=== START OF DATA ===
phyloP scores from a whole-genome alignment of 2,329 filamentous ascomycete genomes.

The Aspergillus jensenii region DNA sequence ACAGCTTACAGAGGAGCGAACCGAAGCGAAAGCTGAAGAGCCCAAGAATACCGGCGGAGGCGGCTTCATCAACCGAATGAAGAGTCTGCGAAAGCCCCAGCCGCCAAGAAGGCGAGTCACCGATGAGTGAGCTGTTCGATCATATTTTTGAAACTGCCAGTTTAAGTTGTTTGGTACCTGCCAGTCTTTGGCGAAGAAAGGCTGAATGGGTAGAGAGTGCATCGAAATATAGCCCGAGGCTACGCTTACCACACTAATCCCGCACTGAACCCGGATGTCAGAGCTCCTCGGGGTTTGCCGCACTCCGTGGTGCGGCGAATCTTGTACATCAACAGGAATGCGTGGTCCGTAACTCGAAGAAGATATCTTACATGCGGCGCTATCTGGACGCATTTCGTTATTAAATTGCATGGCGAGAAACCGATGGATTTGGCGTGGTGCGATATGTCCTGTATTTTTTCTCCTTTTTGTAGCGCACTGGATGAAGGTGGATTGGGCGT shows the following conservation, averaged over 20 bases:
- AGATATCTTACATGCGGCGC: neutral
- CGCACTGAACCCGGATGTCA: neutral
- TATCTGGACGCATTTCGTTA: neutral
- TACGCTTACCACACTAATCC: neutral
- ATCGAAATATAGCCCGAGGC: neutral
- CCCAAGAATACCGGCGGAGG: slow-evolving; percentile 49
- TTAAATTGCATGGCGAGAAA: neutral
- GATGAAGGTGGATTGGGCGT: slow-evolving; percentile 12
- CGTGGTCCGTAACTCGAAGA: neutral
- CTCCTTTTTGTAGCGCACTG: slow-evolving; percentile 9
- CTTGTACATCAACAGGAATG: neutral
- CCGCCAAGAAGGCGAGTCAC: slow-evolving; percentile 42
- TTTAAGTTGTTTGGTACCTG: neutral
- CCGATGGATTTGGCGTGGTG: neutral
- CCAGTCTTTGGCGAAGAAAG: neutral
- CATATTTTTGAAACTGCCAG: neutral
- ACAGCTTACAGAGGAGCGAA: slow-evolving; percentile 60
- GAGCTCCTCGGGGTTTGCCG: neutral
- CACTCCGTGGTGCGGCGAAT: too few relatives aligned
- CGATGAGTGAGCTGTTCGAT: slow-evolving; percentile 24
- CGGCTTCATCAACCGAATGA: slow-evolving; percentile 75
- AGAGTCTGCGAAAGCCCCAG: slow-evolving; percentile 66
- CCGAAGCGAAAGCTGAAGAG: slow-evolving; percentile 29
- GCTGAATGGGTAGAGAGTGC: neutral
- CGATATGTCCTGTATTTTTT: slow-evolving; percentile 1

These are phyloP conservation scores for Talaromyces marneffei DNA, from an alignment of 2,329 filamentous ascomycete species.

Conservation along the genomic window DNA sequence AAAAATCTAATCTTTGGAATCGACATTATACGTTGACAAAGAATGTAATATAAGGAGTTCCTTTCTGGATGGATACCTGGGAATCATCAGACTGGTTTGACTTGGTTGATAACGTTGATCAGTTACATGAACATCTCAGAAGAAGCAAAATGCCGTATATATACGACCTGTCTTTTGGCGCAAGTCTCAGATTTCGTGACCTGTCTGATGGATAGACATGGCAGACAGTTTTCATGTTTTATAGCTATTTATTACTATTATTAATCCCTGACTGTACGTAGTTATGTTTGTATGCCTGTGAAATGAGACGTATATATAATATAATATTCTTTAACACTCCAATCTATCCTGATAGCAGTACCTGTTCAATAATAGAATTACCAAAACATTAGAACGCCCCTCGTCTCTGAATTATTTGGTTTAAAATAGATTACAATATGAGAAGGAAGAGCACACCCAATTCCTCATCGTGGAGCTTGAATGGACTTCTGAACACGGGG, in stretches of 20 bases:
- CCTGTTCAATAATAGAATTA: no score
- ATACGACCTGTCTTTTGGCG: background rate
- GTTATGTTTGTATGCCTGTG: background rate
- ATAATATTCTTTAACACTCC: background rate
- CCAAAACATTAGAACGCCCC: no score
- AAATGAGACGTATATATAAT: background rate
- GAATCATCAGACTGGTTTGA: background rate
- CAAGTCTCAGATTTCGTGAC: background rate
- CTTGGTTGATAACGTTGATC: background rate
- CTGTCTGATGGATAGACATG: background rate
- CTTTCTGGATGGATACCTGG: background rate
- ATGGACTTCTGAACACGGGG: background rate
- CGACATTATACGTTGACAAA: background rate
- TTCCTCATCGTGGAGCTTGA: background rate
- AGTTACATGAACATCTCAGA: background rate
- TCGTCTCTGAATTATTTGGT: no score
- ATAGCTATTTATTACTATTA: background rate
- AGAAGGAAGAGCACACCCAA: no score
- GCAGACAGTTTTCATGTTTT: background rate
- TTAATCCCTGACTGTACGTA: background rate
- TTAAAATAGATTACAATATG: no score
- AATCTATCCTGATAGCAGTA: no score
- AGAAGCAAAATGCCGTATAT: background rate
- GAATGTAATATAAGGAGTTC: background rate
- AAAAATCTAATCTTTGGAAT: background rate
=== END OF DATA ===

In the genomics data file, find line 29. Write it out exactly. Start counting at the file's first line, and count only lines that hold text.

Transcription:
Conservation along the genomic window DNA sequence AAAAATCTAATCTTTGGAATCGACATTATACGTTGACAAAGAATGTAATATAAGGAGTTCCTTTCTGGATGGATACCTGGGAATCATCAGACTGGTTTGACTTGGTTGATAACGTTGATCAGTTACATGAACATCTCAGAAGAAGCAAAATGCCGTATATATACGACCTGTCTTTTGGCGCAAGTCTCAGATTTCGTGACCTGTCTGATGGATAGACATGGCAGACAGTTTTCATGTTTTATAGCTATTTATTACTATTATTAATCCCTGACTGTACGTAGTTATGTTTGTATGCCTGTGAAATGAGACGTATATATAATATAATATTCTTTAACACTCCAATCTATCCTGATAGCAGTACCTGTTCAATAATAGAATTACCAAAACATTAGAACGCCCCTCGTCTCTGAATTATTTGGTTTAAAATAGATTACAATATGAGAAGGAAGAGCACACCCAATTCCTCATCGTGGAGCTTGAATGGACTTCTGAACACGGGG, in stretches of 20 bases: